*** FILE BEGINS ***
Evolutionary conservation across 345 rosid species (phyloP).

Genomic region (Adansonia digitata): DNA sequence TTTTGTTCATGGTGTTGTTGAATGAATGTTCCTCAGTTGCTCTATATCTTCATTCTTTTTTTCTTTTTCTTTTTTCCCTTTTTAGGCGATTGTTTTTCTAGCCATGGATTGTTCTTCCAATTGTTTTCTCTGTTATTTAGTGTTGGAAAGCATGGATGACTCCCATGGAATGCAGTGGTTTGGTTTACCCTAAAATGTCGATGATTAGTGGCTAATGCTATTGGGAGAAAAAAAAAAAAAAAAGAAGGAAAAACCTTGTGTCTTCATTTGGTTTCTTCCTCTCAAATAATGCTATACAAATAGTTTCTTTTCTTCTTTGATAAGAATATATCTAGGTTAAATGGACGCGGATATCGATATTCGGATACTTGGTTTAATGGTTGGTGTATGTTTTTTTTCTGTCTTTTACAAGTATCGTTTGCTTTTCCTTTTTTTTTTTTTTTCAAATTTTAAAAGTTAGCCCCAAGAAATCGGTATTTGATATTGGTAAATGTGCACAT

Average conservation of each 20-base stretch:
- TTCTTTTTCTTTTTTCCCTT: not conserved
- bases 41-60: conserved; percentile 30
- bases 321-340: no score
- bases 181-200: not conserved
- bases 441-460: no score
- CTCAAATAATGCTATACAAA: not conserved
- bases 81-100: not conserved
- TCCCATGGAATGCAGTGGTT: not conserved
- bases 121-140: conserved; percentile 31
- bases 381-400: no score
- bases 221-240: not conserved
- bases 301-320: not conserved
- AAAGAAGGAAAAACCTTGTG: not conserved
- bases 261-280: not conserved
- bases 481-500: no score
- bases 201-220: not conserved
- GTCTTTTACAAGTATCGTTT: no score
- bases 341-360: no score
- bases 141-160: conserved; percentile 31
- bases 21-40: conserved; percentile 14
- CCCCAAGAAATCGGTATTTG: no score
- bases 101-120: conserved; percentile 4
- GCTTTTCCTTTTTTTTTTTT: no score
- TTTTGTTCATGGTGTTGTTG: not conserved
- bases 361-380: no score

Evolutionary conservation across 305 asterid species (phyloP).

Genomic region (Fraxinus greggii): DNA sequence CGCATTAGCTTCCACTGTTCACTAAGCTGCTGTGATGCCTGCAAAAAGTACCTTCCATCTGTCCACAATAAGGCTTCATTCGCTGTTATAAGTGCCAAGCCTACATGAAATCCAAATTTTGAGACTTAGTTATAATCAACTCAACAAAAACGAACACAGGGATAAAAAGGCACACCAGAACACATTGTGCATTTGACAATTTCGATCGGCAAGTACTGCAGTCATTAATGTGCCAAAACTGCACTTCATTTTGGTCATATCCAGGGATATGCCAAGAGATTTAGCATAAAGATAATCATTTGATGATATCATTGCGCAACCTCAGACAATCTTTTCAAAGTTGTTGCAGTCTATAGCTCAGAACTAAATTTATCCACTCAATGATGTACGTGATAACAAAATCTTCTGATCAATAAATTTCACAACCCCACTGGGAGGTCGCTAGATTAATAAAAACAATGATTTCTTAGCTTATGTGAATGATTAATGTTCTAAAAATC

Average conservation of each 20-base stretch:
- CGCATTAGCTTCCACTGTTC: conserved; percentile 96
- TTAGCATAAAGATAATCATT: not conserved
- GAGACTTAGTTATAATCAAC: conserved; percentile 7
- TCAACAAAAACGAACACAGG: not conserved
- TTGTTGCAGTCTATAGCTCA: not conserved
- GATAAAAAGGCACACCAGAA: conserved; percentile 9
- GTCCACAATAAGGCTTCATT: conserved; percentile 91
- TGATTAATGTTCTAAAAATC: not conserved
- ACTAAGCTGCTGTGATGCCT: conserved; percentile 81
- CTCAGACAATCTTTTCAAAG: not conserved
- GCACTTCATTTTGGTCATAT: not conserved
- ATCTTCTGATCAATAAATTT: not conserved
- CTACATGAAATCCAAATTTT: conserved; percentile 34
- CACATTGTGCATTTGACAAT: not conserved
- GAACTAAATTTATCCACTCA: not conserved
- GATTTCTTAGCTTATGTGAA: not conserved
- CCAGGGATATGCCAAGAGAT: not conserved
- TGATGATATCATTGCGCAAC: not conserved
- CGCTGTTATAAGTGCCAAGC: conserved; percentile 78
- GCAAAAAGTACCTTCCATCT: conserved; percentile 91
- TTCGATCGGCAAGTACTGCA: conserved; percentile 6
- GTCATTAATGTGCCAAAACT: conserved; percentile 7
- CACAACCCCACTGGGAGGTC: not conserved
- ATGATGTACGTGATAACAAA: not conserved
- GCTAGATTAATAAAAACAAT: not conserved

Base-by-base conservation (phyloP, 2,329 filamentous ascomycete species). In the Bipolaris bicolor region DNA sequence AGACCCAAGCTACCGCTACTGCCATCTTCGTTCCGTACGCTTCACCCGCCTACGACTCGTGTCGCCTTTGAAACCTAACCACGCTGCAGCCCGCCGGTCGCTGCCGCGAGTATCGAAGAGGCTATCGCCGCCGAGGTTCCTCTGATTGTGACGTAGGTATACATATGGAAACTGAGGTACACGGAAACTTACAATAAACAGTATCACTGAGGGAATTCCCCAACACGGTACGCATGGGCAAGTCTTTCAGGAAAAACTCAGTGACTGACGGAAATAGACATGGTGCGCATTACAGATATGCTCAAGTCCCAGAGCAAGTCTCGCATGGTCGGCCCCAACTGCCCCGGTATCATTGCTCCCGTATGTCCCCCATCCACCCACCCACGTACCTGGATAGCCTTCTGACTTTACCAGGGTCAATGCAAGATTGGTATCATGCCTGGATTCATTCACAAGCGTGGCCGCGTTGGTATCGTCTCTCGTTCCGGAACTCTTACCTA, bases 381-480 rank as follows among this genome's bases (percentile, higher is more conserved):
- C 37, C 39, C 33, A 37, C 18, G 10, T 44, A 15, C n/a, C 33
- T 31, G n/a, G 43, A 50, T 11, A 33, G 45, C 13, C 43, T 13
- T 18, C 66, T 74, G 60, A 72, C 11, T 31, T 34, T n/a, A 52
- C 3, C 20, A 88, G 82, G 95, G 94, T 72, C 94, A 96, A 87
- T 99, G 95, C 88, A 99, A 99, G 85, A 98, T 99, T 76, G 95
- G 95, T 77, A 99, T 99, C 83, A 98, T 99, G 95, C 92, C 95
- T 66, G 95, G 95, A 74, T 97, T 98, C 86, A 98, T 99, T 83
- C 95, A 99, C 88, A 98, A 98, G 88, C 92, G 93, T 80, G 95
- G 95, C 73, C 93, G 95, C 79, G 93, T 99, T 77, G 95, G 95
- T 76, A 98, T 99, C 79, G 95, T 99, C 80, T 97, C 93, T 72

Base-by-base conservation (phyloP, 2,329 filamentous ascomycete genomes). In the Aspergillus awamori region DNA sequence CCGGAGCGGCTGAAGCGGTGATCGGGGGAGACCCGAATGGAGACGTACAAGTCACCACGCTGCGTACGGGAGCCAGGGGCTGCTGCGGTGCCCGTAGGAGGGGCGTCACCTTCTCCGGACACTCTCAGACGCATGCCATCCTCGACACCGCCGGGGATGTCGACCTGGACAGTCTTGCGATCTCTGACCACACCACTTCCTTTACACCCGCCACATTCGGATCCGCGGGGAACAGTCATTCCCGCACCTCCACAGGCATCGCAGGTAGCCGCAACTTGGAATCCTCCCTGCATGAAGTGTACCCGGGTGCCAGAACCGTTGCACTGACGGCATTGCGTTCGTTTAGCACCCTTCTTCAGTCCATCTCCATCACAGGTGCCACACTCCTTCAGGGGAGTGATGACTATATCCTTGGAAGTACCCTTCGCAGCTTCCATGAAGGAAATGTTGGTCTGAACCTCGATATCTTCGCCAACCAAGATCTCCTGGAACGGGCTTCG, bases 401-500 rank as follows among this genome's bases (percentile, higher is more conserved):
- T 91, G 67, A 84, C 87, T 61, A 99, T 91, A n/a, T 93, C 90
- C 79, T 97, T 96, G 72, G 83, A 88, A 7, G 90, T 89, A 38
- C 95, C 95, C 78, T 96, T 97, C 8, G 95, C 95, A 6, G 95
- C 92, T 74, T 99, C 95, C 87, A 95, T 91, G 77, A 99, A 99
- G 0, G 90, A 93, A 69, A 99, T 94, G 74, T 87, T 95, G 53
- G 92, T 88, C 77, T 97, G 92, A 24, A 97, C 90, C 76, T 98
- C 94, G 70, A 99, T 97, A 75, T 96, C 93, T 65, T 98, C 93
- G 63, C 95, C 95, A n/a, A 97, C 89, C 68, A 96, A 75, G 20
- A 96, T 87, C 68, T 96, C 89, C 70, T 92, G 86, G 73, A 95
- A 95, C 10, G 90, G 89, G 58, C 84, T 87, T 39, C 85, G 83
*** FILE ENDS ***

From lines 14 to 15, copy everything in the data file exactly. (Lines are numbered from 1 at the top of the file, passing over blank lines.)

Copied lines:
- bases 221-240: not conserved
- bases 301-320: not conserved